Black Earth
Author:Timothy Snyder

Black Earth by Timothy Snyder


In the fashionable sixth district of Vienna, the history of the Holocaust is in the pavement. In front of the buildings where Jews once lived and worked, ensconced in sidewalks that Jews once had to scrub with their bare hands, are small square memorials in brass bearing names, dates of deportation, and places of death.

In the mind of an adult, words and numbers connect present and past.

A child’s view is different. A child starts from the things.

A little boy who lives in the sixth district observes, day by day, as a crew of workers proceeds, building by building, up the opposite side of his street. He watches them dig up the sidewalk, just as they might in order to repair a pipe or lay some cable. Waiting for his bus to kindergarten one morning, he sees the men, directly across the street now, shovel and pack the steaming black asphalt. The memorial plaques are mysterious objects in gloved hands, reflecting a bit of pale sun.

“Was machen sie da, Papa?” “What are they doing, Daddy?” The boy’s father is silent. He looks up the street for the bus. He hesitates, starts to answer: “Sie bauen…” “They are building…” He stops. This is not easy. Then the bus comes, blocking their view, opening with a wheeze of oil and air an automatic door to a normal day.

Seventy-five years earlier, in March 1938, on streets throughout Vienna, Jews were cleansing the word “Austria” from the pavement, unwriting a country that was ceasing to exist as Hitler and his armies arrived. Today, on those same pavements, the names of those very Jews reproach a restored Austria that, like Europe itself, remains unsure of its past.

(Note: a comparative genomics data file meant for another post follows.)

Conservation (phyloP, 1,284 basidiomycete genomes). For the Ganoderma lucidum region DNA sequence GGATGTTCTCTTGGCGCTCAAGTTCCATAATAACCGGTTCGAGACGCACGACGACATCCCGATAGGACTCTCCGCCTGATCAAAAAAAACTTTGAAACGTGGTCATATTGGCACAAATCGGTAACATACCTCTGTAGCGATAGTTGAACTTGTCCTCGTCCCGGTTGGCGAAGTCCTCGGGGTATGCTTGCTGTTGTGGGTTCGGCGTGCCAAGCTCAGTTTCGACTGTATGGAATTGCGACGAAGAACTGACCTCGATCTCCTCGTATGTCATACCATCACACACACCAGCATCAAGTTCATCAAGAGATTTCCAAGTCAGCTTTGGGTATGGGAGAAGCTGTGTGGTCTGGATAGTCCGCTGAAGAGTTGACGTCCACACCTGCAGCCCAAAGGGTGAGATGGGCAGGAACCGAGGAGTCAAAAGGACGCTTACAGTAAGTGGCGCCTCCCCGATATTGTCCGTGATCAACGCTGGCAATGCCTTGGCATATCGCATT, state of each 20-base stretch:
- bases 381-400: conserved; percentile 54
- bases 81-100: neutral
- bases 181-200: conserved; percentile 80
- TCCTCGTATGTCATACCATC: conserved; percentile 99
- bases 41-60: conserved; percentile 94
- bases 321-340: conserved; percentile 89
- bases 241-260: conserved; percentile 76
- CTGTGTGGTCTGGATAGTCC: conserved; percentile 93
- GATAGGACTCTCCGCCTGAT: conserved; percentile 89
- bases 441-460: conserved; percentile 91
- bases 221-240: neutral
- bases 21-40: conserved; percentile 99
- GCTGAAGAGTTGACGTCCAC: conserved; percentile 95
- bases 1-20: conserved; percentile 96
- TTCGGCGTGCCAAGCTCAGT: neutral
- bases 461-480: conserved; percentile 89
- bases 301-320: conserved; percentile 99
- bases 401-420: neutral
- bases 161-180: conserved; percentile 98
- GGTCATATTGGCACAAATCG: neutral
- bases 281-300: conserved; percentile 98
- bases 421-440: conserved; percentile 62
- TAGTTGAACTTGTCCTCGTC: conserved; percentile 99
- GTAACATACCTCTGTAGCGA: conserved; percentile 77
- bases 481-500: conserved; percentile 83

Why were the Jews of Vienna persecuted just as Austria was removed from the map? Why were they then sent to be murdered in Belarus, a thousand kilometers away, when there was evident hatred of Jews in Austria itself? How could a people established in a city (a country, a continent) suddenly have its history come to a violent end? Why do strangers kill strangers? And why do neighbors kill neighbors?

In Vienna, as in the great cities of central and western Europe generally, Jews were a prominent part of urban life. In the lands to the north, south, and east of Vienna, in eastern Europe, Jews had lived continuously in towns and villages in large numbers for more than five centuries. And then, in less than five years, more than five million of them were murdered.

Our intuitions fail us. We rightly associate the Holocaust with Nazi ideology, but forget that many of the killers were not Nazis or even Germans. We think first of German Jews, although almost all of the Jews killed in the Holocaust lived beyond Germany. We think of concentration camps, though few of the murdered Jews ever saw one. We fault the state, though murder was possible only where state institutions were destroyed. We blame science, and so endorse an important element of Hitler’s worldview. We fault nations, indulging in simplifications used by the Nazis themselves.

We recall the victims, but are apt to confuse commemoration with understanding. The memorial in the sixth district of Vienna is called Remember for the Future. Should we be confident, now that a Holocaust is behind us, that a recognizable future awaits? We share a world with the forgotten perpetrators as well as with the memorialized victims. The world is now changing, reviving fears that were familiar in Hitler’s time, and to which Hitler responded. The history of the Holocaust is not over. Its precedent is eternal, and its lessons have not yet been learned.